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Recruitment in the UK Oil and Gas Industry

Recruitment in the UK Oil and Gas Industry

It’s well known that during the next decade the oil and gas industry faces a & lsquo;great crew change’. About 50 percent of skilled engineers will be eligible to retire and while the UK is home to some of the best technical and engineering experts in the world, demand is far outstripping supply and we’re facing a talent crisis.

Although the UK and Europe as a whole has suffered in recent years from maturing assets, several new discoveries have been made in the North Sea and this, together with the advancement of technology which prolongs field life, is boosting productivity.

At the same time, following the introduction tax changes designed to encourage growth, investment levels in the UK continental shelf are at a 30-year high with investments totalling almost &pound100bn now in companies’ plans, according to trade body Oil & Gas UK. Significant investments include Statoil’s &pound4.5 billion Mariner oil field project – reportedly the largest new offshore development in the UK in more than a decade – and Talisman Energy’s &pound1.6 billion Montrose Area Redevelopment project.

With this boom in activity, 15,000 jobs are expected to be created in the oil and gas sector over the next five years, according to UK government figures. However, with a lack of new talent coming through the ranks, North Sea growth could be hindered.

Outside of the North Sea, the UK is also trying to cash in on the worldwide shale gas revolution. A recent report by the Institute of Directors’, Getting Shale Gas Working, states that investment in the UK shale gas sector could peak at $3.7 billion a year, supporting 74,000 jobs – not just for geologists and drilling specialists, but for construction workers, truck drivers, cement manufacturers, water treatment experts, and people working in local retail and service industries, with roles being created in the parts of the country that need them most.

Filling the talent gap

With so much investment flooding into the UK oil and gas industry and so many new projects in the pipeline, the skills shortage poses a very serious problem. While there is no such thing as a & lsquo;quick fix’ to addressing the talent shortages that many companies face, with increased investment in education and training and by building stronger partnerships with the government and industry bodies, we can start to fill the gap.

The oil and gas industry must work closely with educational establishments and institutions to educate the younger generation about the amazing careers available working as an oil and gas engineer. Schemes such as the Institute of Chemical Engineer’s Whynotchemeng campaign help to promote the oil and gas industry to students at an age where they’re making key decisions about their future. We need more of them.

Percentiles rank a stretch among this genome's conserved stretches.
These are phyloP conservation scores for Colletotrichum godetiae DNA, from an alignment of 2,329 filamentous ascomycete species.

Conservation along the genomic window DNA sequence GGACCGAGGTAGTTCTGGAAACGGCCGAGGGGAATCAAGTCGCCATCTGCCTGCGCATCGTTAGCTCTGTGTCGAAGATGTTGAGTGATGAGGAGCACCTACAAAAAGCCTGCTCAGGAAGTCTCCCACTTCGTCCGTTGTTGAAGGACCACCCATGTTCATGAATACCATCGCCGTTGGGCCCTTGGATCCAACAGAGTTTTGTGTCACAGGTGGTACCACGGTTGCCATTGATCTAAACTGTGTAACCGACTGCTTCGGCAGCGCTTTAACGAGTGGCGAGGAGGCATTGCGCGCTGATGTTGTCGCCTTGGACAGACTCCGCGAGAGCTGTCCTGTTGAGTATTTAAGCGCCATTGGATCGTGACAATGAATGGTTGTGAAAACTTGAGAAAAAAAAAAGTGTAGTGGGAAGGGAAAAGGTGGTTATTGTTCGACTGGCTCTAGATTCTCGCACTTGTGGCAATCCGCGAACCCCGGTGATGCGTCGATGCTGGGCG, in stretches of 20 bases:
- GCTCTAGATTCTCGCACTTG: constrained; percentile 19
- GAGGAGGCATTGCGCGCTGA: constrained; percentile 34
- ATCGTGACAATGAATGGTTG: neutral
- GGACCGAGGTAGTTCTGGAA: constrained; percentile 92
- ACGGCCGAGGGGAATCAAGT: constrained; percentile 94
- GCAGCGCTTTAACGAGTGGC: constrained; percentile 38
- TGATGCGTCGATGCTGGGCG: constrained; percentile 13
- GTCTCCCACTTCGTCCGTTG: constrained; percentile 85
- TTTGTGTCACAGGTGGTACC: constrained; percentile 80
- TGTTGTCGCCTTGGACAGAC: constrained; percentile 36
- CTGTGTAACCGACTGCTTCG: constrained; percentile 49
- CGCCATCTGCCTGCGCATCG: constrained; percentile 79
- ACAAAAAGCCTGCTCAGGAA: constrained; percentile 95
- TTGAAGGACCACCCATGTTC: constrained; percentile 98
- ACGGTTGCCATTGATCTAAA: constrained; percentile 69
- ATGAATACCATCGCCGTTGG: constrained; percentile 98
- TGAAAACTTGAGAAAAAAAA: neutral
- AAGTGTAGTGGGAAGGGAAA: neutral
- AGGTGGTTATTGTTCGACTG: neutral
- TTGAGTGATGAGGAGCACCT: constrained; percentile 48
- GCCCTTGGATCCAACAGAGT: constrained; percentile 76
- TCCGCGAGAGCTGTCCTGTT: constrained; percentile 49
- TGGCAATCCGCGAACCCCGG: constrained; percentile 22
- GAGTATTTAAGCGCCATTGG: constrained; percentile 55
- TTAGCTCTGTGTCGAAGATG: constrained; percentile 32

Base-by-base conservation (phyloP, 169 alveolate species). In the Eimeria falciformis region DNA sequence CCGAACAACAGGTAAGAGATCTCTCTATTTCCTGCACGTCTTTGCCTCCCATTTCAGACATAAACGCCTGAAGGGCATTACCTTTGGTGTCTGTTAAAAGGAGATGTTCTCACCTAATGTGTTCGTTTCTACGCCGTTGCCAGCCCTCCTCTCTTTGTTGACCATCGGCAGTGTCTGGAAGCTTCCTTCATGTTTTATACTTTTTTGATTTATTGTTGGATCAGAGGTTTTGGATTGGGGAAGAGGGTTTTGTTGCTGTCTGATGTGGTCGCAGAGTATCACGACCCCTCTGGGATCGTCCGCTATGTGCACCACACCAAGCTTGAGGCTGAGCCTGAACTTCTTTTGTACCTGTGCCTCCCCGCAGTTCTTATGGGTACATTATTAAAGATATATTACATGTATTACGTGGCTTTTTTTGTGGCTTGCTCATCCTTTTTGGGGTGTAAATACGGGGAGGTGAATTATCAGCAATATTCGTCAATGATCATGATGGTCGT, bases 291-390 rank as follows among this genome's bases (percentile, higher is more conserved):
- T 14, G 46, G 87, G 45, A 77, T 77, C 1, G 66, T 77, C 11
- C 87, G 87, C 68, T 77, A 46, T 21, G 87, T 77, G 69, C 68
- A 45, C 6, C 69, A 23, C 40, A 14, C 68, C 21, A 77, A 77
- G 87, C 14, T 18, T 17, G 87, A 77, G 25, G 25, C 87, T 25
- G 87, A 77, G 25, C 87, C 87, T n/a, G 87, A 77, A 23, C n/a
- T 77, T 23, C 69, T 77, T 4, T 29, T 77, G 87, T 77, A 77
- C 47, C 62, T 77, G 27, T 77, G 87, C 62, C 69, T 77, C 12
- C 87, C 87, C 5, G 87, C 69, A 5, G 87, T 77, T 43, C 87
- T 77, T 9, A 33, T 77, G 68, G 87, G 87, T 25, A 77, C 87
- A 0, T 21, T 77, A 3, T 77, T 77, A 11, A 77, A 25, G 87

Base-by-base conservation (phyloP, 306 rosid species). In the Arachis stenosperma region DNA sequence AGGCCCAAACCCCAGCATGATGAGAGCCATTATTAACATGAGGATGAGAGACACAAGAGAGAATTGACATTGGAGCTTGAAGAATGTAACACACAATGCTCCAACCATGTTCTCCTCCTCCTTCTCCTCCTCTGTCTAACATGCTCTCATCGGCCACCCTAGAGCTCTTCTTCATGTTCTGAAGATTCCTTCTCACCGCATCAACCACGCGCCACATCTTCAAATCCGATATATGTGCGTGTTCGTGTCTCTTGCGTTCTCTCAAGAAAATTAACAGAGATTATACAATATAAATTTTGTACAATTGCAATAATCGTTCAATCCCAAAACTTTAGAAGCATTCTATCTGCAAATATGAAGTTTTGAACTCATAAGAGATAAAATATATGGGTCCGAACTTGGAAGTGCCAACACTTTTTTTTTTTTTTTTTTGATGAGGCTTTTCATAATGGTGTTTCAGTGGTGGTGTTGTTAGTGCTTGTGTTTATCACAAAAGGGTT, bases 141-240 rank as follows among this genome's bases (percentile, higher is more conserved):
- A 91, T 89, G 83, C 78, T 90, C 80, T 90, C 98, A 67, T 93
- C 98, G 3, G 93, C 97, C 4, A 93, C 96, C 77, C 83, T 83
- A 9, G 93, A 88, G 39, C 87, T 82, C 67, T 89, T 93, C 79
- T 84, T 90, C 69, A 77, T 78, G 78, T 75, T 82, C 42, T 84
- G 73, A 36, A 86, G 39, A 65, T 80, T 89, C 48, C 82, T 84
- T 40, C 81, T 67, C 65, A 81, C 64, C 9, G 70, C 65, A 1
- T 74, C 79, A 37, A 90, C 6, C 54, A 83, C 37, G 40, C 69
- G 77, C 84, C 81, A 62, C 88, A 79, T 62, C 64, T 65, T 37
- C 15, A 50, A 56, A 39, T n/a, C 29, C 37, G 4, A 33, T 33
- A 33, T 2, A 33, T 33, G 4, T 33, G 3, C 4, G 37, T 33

In addition, the sector must boost the number of graduate engineering schemes and invest in entry-level training or re-training in order to boost the oil and gas workforce. Earlier this year, the government gave

&pound7 million to Newcastle University to establish the Neptune National Centre for Subsea and Offshore Engineering, which will help produce the highly skilled graduates needed to address the skills shortage. A new facility has also been opened at Expro, an offshore and technology services specialist in Aberdeen, which show the industry is working hard to address the talent challenge.

Cross training from other industries such as power and infrastructure could also help the sector find the skills that it needs. Alongside this, more could be done to tap the military talent pool as ex-servicemen and women tend to have systems and project management experience, a strong eye for detail and the ability to follow processes and procedures closely, all qualities which are highly sought after in the oil and gas industry. As well as offering hard skills such as logistics, telecoms and engineering, service leavers also possess a range of soft skills including being able to think on their feet and adapt quickly to new environments, crucial in the ever-changing oil and gas sector.

When you have the workers you need, you must keep them. Sophisticated employee retention strategies – including attractive benefits packages – are another consideration for the industry, but again, they come at a price. Thankfully, oil and gas can afford to make that investment in order to reap the rewards of being one of the most desirable industries on the planet to work in.

Global mobility

In order to fuel the North Sea boom, companies should be able to boost our home-grown workforce by bringing in expertise  from outside the European Economic Area (EEA) where absolutely necessary. Failure to do so could threaten future energy projects.

As the lifecycle of an oil and gas project moves from the conceptual design stage through to operations, different skillsets are required. In order to meet shorter term staffing requirements, energy companies need to take on skilled contract staff, who in turn move from project to project around the world depending on where their specialist talent is required.

The government has restricted the number of visas available to people from outside the EEA in a bid to reduce net migration. We recognise the importance of boosting national employment levels. However, currently we don’t have enough engineers in the UK to drive vital energy projects.

Just last year, Prime Minister David Cameron described the North Sea as a “global energy hub”, in order to maintain this position we must have access to the very best people in the business, wherever in the world they are from.

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